WASHINGTON (Reuters) – New orders for U.S.-made goods rose just moderately in December, but a pick up is likely in the months ahead as unfilled orders continued to pile up.
Factory orders gained 0.2% after rebounding 2.6% in November, the Commerce Department’s Census Bureau said on Friday. The increase was in line with economists’ expectations. Orders increased 0.8% on a year-on-year basis in December.
Manufacturing, which accounts for 10.3% of the economy, is being constrained by high interest rates. The outlook is, however, promising.
The Federal Reserve left interest rates unchanged on Wednesday. Fed Chair Jerome Powell told reporters that rates had peaked and would move lower in coming months.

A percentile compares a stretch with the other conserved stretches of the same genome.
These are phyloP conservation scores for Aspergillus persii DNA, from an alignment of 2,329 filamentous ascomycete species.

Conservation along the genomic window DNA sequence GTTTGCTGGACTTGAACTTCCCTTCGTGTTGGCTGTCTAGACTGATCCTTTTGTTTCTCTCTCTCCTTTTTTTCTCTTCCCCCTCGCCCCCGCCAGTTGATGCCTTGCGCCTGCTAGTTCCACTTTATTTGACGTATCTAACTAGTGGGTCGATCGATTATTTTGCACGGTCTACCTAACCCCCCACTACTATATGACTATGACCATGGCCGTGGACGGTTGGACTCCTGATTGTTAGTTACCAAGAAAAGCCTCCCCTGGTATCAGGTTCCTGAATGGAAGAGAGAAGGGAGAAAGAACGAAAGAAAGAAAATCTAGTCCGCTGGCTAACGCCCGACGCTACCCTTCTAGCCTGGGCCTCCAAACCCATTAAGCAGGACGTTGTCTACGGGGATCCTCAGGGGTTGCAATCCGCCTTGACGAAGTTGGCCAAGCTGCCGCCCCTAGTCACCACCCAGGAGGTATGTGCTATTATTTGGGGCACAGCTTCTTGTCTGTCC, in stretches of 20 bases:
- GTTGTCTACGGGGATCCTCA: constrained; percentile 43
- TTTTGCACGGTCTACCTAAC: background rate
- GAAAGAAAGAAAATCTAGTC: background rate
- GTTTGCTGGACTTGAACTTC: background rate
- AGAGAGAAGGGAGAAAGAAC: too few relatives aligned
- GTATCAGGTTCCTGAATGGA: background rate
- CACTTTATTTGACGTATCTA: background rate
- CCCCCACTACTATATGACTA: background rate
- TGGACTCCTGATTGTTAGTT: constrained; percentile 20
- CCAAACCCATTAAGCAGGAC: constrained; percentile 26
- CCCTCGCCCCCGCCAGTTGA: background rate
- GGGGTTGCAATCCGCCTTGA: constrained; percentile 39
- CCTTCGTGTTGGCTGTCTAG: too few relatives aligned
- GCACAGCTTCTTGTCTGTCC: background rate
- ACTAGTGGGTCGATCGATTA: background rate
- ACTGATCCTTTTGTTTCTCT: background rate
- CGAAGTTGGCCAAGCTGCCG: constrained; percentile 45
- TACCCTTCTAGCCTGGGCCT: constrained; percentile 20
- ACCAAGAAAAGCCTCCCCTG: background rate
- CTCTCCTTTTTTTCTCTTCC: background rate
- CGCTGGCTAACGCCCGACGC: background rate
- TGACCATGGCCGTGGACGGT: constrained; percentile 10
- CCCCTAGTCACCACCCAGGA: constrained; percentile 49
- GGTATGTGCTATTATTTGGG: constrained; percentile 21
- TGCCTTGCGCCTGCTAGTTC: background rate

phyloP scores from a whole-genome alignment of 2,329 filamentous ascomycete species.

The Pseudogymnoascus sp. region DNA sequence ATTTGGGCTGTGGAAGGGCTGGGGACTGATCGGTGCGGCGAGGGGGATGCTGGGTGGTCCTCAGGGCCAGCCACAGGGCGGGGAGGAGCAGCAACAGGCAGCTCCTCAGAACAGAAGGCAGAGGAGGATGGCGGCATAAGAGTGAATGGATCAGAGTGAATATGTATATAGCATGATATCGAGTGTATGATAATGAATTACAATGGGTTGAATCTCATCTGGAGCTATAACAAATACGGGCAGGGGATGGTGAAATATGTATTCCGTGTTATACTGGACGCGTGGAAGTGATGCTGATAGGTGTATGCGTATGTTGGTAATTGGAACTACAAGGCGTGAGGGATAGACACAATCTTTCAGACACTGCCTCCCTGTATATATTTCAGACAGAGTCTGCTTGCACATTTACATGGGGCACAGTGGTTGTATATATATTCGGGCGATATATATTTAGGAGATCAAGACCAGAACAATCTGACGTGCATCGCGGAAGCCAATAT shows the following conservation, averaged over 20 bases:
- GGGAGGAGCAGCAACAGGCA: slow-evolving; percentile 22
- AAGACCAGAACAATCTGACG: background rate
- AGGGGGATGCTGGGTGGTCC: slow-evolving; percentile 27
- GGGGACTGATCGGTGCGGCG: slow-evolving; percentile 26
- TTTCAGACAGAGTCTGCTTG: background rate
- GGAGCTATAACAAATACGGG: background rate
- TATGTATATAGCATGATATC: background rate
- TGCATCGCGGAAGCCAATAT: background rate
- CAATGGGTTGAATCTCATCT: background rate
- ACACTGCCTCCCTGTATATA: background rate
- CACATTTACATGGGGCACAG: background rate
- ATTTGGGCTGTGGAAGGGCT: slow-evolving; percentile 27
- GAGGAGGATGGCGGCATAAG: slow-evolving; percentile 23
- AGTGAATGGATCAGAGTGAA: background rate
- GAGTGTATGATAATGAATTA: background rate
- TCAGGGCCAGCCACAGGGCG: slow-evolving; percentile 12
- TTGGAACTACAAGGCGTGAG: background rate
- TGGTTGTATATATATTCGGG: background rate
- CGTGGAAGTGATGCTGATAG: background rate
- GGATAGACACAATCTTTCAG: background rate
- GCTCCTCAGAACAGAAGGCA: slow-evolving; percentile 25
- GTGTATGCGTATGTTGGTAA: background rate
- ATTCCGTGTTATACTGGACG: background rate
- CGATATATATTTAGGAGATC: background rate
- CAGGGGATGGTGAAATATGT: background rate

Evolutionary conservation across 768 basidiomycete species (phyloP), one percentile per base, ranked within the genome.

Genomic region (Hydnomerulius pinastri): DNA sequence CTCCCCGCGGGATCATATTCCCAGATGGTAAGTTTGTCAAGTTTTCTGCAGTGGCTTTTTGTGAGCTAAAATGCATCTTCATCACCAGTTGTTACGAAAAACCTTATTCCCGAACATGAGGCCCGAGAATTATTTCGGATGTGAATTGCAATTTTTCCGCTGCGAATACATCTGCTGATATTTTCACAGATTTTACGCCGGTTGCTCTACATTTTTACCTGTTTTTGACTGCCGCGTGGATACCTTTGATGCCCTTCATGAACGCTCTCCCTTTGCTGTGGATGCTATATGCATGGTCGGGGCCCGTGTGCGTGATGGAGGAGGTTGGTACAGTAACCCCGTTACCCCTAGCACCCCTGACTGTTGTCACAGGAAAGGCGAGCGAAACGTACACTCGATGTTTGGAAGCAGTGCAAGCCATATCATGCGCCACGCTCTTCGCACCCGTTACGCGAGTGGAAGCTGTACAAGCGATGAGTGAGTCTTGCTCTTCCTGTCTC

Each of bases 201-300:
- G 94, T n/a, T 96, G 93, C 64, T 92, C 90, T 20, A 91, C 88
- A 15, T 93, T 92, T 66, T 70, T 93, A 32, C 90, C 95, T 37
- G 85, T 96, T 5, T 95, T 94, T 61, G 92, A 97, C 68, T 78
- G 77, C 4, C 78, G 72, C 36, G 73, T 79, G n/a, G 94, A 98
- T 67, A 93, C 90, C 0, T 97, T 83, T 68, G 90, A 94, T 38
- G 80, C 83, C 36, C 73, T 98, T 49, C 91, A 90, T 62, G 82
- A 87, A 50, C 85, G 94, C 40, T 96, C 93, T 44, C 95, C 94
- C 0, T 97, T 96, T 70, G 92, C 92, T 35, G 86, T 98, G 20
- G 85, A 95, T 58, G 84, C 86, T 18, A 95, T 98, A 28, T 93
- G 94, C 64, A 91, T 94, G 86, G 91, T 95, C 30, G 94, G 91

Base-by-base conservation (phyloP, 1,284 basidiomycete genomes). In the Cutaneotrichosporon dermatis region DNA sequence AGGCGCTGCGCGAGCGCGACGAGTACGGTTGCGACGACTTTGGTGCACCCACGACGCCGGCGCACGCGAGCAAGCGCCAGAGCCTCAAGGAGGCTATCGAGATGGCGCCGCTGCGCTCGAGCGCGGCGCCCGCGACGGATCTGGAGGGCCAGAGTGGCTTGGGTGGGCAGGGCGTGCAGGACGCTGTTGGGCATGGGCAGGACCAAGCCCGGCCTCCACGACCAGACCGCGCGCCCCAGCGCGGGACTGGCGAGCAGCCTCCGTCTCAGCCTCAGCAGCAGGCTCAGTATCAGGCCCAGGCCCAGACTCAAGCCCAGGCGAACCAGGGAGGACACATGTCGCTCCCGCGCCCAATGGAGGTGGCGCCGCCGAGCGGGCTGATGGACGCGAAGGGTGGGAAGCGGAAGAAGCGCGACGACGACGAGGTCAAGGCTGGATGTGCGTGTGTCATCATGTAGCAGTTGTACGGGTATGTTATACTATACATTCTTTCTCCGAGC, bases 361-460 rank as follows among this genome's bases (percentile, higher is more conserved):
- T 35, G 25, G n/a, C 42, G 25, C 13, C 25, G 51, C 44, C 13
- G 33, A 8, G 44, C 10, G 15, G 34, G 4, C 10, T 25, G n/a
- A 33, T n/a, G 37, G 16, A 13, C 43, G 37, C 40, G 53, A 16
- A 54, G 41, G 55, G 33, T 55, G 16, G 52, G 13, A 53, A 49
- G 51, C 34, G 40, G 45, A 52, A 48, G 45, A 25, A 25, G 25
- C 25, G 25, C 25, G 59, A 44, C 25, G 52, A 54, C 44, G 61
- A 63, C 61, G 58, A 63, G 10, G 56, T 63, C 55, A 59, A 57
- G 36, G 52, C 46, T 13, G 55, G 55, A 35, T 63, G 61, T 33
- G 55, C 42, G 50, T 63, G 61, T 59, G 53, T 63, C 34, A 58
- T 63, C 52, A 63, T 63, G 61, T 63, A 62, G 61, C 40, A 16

The Institute for Supply Management’s manufacturing PMI neared the recovery zone in January.
Civilian aircraft orders gained 0.4% in December after soaring 84.1% in November, while orders for motor vehicles, parts and trailers increased 0.9%. There were also increases in orders for primary metals, computers and electronic products as well as electrical equipment, appliances and components.
Shipments of manufactured goods were unchanged. Manufactured goods inventories edged up 0.1%, while unfilled orders increased 1.3% after rising by the same margin in November.
The government also reported that orders for non-defense capital goods excluding aircraft, which are seen as a measure of business spending plans on equipment, increased 0.2% instead of 0.3% as estimated last month.
Shipments of these so-called core capital goods were unchanged instead of edging up 0.1% as previously reported. Business spending on equipment rebounded slightly in the fourth quarter.
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